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Facebook, Internet firms concerned over Singapore’s draft laws to tackle fake news

SINGAPORE — Facebook and an industry group representing Internet and technology giants have expressed concerns over the proposed laws targeting fake news.

In response to Singapore’s proposed laws to deal with fake news, the Asia Internet Coalition said its stand is that prescriptive legislation should not be the first solution “in addressing what is a highly nuanced and complex issue”.

In response to Singapore’s proposed laws to deal with fake news, the Asia Internet Coalition said its stand is that prescriptive legislation should not be the first solution “in addressing what is a highly nuanced and complex issue”.

SINGAPORE — Facebook and an industry group representing Internet and technology giants have expressed concerns over the proposed laws targeting fake news.

Facebook said in a statement on Monday (April 1) that it is concerned with aspects of the law that grant “broad powers to the Singapore executive branch to compel us to remove content they deem to be false and pro-actively push a government notification to users”.

“Giving people a place to express themselves freely and safely is important to us and we have a responsibility to handle any government request to remove alleged misinformation carefully and thoughtfully,” Mr Simon Milner, Facebook’s vice-president of public policy (Asia-Pacific), said.

The Asia Internet Coalition (AIC) said it is “deeply disappointed” by what it described as a lack of public consultation during the drafting process of the proposed laws targeting fake news.

This is given the “significant implications it could have for diverse stakeholders, including industry, media and civil society, in Singapore, the region and internationally”.

The coalition is an industry association comprising leading Internet and technology companies such as Google, Apple and Facebook.

“We reiterate our position, which echoes that of many experts around the world, that prescriptive legislation should not be the first solution in addressing what is a highly nuanced and complex issue,” the AIC said.

“We are also concerned that the proposed legislation gives the Singapore Government full discretion over what is considered true or false.

“As the most far-reaching legislation of its kind to date, this level of overreach poses significant risks to freedom of expression and speech, and could have severe ramifications both in Singapore and around the world.”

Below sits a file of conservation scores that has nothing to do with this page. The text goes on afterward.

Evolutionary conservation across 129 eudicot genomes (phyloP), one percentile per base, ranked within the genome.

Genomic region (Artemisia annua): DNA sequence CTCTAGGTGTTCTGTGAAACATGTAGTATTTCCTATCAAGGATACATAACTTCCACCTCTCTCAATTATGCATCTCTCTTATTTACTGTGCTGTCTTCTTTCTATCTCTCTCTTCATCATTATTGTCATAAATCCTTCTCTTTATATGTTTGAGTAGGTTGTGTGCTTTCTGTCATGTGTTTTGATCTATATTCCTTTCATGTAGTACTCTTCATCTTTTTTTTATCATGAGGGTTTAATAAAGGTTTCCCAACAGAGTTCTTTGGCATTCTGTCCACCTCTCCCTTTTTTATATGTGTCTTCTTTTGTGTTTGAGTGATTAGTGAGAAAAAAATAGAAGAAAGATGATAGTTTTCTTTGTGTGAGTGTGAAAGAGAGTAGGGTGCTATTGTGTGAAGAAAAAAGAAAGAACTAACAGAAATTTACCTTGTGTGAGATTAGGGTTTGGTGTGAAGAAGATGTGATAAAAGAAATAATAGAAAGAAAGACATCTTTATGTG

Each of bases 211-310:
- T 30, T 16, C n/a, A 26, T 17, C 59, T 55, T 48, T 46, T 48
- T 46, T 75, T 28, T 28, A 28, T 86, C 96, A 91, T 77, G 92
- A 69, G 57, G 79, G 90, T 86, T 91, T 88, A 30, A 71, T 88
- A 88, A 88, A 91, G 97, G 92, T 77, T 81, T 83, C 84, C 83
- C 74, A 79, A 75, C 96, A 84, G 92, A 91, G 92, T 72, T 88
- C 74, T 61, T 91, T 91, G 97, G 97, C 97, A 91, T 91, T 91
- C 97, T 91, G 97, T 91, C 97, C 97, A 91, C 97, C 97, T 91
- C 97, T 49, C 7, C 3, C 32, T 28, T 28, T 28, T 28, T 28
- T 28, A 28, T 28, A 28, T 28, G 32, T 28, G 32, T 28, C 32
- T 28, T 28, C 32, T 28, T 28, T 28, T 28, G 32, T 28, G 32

Under the new Protection from Online Falsehoods and Manipulation Bill that was tabled in Parliament the same day, government ministers will be given broad powers to quickly stop the dissemination of online falsehoods and punish those who create and spread them.

Freelance journalist Kirsten Han, who was among those who made representations during last year’s public hearings on deliberate online falsehoods, said that she found the Bill worrying “because it gives ministers so much discretion to order corrections or takedowns, or to block access to content”.

“In my view, there aren’t enough checks and balances — there is the avenue to appeal to the High Court, but how many Singaporeans would afford the time and money to apply to the High Court to get a minister’s direction overturned?” she asked.

“From what I understand, France’s anti-fake-news law allows election candidates to sue for the removal of contested content. This means that it still goes to a court first, and a judge will rule on whether the content will be removed.

“But Singapore’s law gives ministers the power to order removal, and only after you fail in your appeal to the minister can you go to court, and even then, the court can only overturn the decision in limited circumstances.”

In response to TODAY’s queries, Google said: “Misinformation is a significant challenge, and one that we are working hard to address. We will study the Bill to determine our next steps, and urge the Government to allow for a full and transparent public consultation on the proposed legislation.”

Likewise, Twitter said that it is reviewing the Bill to assess its implications.

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